THE so-called "Era of Good Feeling" brought little of that tender quality to the politicians of Pittsburgh, and the newspapers, as usual, were in the thickest of the fray. In 1820 a journalistic observer wrote: "We have been somewhat amused of late with the triangular warfare" carried on between the Pittsburgh newspapers--the editors of these papers are all grand dignitaries of the empire--one is alderman, another prothonotary, and the third sheriff of Allegheny county. But we say nothing! When the big folks fall out--we little folks have nothing to do but look on." The three editors referred to were respectively John M. Snowden of the Mercury, Ephraim Pentland of the Statesman, and Morgan Neville of the Gazette. The last-named paper had been edited by John Scull, its founder, until 1818, when he retired and left the management to his son, John I. Scull, and to Morgan Neville, the son of Colonel Presley Neville. Young Scull soon resigned and Neville was sole editor, probably until 1824, when he removed to Cincinnati. In 1829 Neville B. Craig acquired the Gazette; it had always been the conservative organ of the community, but under him it became a veritable fugleman of political and moral propriety.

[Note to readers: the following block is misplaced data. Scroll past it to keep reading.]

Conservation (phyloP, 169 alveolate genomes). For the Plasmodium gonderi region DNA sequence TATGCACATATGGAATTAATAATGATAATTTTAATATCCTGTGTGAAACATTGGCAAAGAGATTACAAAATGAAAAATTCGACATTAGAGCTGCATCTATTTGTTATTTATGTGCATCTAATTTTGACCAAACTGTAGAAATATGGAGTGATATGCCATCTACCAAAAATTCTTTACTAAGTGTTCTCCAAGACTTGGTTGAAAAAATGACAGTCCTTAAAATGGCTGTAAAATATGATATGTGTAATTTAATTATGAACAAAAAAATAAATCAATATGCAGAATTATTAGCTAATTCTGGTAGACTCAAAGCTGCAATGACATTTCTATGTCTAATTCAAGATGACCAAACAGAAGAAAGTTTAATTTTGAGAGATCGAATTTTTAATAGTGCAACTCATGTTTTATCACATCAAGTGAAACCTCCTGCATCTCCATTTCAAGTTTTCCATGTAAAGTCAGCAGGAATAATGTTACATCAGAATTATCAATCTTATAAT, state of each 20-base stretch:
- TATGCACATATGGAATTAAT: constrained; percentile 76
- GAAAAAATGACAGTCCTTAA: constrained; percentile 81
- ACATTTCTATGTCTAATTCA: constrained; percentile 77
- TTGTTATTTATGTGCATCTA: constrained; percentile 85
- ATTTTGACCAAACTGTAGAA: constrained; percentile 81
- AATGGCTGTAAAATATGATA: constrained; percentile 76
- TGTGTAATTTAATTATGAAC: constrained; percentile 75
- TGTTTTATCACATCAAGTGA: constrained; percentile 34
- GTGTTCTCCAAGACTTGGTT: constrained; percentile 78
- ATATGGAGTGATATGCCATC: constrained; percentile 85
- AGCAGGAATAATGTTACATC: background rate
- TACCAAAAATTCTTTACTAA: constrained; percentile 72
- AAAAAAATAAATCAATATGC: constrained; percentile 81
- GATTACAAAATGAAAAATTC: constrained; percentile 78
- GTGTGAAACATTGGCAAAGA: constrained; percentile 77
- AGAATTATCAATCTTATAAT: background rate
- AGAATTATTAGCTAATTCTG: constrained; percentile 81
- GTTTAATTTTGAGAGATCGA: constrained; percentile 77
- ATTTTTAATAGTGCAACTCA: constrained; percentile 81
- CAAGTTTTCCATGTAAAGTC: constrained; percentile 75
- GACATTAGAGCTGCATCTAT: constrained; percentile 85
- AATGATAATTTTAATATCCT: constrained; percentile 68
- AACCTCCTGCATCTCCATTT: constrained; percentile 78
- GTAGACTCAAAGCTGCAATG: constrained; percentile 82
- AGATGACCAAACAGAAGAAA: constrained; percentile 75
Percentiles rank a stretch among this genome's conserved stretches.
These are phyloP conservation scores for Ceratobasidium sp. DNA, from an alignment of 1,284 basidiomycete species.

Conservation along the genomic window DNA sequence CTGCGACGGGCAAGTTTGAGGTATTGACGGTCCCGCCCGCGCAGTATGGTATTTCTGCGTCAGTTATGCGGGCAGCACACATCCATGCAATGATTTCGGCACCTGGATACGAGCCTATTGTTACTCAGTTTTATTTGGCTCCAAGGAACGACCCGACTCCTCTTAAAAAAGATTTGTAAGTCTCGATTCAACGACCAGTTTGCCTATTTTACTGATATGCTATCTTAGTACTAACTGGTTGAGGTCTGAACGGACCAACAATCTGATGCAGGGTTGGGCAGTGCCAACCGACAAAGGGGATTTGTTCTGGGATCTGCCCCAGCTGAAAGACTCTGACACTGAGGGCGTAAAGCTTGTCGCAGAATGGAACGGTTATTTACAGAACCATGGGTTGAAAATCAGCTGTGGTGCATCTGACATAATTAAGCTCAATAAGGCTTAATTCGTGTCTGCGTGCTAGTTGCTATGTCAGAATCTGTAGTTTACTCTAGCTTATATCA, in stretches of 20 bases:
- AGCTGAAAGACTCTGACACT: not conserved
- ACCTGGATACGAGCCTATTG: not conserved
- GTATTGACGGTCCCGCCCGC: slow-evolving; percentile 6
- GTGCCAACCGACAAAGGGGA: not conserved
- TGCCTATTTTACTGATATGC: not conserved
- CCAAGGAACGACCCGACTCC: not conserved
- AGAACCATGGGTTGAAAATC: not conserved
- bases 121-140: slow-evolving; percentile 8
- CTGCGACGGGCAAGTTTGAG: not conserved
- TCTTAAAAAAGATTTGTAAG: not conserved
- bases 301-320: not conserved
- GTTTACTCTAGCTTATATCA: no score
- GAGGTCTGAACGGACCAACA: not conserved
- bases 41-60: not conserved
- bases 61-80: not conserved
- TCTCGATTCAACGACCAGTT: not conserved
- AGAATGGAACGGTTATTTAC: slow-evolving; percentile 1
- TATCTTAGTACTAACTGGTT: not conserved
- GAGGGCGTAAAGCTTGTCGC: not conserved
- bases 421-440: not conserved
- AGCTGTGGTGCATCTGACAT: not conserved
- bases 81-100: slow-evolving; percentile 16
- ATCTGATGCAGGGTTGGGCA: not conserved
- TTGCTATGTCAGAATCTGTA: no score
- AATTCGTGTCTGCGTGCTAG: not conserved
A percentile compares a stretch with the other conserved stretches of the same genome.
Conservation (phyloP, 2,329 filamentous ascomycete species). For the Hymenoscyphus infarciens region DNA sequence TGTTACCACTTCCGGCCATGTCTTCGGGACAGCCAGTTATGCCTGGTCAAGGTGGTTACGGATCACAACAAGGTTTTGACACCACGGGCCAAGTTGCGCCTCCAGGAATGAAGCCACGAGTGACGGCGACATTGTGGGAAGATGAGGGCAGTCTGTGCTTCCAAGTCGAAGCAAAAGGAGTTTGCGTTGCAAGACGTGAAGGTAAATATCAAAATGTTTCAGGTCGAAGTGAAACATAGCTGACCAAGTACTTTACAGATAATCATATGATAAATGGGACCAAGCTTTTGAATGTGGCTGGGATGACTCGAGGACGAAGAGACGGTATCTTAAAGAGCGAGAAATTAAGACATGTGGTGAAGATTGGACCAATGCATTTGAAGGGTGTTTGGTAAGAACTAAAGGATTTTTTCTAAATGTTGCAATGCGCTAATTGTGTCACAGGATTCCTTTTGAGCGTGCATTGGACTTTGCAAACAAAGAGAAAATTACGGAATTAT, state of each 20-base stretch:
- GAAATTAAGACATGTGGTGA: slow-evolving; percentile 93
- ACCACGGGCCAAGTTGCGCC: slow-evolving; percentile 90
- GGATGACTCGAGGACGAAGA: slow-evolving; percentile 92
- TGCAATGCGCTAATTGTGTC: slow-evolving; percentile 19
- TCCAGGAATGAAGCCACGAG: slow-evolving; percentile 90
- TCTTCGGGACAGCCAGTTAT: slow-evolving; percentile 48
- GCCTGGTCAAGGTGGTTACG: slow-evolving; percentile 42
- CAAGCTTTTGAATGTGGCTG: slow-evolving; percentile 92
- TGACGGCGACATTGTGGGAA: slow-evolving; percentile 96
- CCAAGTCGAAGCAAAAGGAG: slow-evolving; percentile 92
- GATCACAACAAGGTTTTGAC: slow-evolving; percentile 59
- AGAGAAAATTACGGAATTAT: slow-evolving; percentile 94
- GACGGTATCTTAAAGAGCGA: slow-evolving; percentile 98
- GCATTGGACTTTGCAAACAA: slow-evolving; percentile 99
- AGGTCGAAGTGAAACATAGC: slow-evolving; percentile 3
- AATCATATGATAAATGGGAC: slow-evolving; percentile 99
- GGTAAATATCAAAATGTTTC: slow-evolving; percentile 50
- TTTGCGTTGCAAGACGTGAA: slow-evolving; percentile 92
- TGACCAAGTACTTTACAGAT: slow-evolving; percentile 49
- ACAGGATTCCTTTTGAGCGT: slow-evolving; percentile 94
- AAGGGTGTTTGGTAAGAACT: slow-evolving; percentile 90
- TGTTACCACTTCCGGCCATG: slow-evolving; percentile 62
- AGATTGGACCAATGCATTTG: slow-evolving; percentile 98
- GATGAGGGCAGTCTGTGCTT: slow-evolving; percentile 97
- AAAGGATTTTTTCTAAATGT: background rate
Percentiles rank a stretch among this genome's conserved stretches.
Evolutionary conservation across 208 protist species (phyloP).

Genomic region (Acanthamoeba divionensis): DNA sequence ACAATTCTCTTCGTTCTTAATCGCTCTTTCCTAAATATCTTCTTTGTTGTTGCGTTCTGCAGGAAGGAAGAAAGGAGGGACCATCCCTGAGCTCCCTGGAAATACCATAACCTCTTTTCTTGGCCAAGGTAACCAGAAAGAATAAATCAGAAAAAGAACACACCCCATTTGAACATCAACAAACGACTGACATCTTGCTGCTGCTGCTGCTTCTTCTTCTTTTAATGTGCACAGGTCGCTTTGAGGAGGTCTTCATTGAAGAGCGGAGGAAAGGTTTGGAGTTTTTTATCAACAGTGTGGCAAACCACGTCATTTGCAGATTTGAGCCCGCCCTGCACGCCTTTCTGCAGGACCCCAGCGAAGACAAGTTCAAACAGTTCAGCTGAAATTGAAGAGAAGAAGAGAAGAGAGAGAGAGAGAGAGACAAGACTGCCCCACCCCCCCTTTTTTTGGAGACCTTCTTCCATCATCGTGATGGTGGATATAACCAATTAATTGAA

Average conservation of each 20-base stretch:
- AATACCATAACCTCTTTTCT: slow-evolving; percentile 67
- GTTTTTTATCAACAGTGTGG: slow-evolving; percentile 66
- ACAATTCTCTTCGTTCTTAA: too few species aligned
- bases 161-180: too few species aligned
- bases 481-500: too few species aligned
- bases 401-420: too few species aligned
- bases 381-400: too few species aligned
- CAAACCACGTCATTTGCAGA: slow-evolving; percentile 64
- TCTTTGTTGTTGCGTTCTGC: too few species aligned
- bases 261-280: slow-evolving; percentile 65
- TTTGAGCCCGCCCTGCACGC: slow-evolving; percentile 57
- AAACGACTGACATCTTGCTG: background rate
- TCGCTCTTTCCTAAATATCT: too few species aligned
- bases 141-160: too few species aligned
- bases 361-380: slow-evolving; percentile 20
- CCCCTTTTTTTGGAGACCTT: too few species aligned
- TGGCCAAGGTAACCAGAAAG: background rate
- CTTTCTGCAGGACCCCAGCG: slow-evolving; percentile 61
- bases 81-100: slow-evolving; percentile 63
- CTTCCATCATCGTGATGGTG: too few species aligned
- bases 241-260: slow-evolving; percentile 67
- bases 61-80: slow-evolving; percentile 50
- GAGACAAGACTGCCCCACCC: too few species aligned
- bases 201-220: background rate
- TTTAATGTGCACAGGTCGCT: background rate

Neville B. Craig, who was the son of Major Isaac Craig and